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Tags: stress | inflammation | c-reactive protein

Stress Makes Inflammation Worse

By Thursday, 14 April 2016 02:33 PM Current | Bio | Archive

Dwelling on negative events raises levels of harmful inflammation within the body, a study finds. And research is pointing to chronic inflammation as a source of ailments such as coronary artery disease, diabetes, cancer, and possibly Alzheimer’s disease as well.

Stress is known to release hormones that can fuel inflammation, but a study from researchers at Ohio University is the first to directly measure the impact of the form of stress that comes from dwelling on negative thoughts and the reaction it has on C-reactive protein, a marker for inflammation.

For the study, researchers recruited 34 healthy young women and asked each to give a speech about her candidacy for a job to two interviewers in white laboratory coats.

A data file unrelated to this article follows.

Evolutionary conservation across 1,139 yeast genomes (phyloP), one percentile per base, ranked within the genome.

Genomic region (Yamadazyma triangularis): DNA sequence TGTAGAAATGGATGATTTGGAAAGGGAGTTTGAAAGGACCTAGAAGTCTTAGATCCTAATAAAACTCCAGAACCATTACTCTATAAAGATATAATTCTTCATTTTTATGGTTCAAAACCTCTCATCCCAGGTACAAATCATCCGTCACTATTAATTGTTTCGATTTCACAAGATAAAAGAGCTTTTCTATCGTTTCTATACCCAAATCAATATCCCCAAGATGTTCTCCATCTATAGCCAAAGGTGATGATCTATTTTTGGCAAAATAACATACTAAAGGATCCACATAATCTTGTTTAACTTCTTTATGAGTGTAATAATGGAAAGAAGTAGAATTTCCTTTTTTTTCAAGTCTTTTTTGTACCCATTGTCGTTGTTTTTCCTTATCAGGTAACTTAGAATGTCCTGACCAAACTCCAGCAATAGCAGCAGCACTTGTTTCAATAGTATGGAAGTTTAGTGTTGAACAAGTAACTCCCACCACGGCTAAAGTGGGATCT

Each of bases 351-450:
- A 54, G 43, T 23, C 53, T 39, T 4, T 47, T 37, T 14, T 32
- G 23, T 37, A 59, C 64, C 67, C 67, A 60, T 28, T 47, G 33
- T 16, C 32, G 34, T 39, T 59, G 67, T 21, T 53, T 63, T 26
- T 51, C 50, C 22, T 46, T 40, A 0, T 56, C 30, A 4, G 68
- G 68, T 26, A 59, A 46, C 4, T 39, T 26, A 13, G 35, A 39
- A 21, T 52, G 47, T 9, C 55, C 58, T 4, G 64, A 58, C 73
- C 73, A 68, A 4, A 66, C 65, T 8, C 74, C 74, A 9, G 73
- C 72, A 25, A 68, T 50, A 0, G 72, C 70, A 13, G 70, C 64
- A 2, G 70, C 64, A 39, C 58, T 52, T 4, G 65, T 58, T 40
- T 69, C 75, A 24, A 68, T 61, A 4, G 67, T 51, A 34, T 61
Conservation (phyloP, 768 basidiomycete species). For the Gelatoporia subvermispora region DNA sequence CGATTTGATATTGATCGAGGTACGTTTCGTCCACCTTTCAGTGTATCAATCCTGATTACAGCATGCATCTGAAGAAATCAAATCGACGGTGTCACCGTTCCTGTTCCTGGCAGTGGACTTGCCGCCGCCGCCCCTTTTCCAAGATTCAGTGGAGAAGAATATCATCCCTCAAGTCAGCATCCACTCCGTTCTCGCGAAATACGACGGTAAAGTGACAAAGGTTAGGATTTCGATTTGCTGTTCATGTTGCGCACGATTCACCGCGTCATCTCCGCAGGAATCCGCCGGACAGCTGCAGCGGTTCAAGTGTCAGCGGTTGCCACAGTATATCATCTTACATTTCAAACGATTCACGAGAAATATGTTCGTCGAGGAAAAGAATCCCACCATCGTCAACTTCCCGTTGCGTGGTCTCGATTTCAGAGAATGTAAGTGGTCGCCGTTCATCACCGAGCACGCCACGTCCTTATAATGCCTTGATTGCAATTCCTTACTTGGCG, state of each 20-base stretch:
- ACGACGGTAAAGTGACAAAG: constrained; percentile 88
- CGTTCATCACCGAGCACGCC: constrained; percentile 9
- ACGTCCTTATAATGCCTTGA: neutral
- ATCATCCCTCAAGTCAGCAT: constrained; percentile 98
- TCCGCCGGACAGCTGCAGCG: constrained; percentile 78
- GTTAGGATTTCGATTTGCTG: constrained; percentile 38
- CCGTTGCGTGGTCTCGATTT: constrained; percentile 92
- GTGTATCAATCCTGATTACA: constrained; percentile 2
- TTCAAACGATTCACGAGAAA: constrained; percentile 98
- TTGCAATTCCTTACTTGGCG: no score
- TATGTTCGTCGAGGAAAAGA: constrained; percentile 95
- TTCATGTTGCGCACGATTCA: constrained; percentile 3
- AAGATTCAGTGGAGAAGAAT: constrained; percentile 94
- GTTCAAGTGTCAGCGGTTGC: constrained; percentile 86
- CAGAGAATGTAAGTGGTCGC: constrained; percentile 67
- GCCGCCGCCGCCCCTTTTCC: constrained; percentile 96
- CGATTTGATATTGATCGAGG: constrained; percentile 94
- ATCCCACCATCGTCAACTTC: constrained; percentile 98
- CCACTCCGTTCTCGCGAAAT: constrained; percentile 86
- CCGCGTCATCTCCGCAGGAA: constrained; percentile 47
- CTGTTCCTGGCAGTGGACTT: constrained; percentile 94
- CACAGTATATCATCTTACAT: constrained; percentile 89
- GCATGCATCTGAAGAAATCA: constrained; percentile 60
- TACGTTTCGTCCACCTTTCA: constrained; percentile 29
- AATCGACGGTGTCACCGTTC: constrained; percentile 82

Half of the group was asked to dwell on their performance in the public speaking task, while the other half was asked to think about neutral images and activities, such as sailing ships or a trip to the store.

The researchers then drew blood samples, which showed levels of C-reactive protein were significantly higher in the subjects who were asked to dwell on the speech. Their level of inflammatory marker continued to rise for at least one hour afterward.

During the same time period, the marker returned to initial levels in the subjects who had been asked to focus on other thoughts.

This study demonstrated that negative thinking, in this case thinking about a task that may or may not have gone well, can lead to higher levels of unhealthy inflammation within the body.

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Dwelling on negative events raises levels of harmful inflammation within the body, a study finds.
stress, inflammation, c-reactive protein
Thursday, 14 April 2016 02:33 PM
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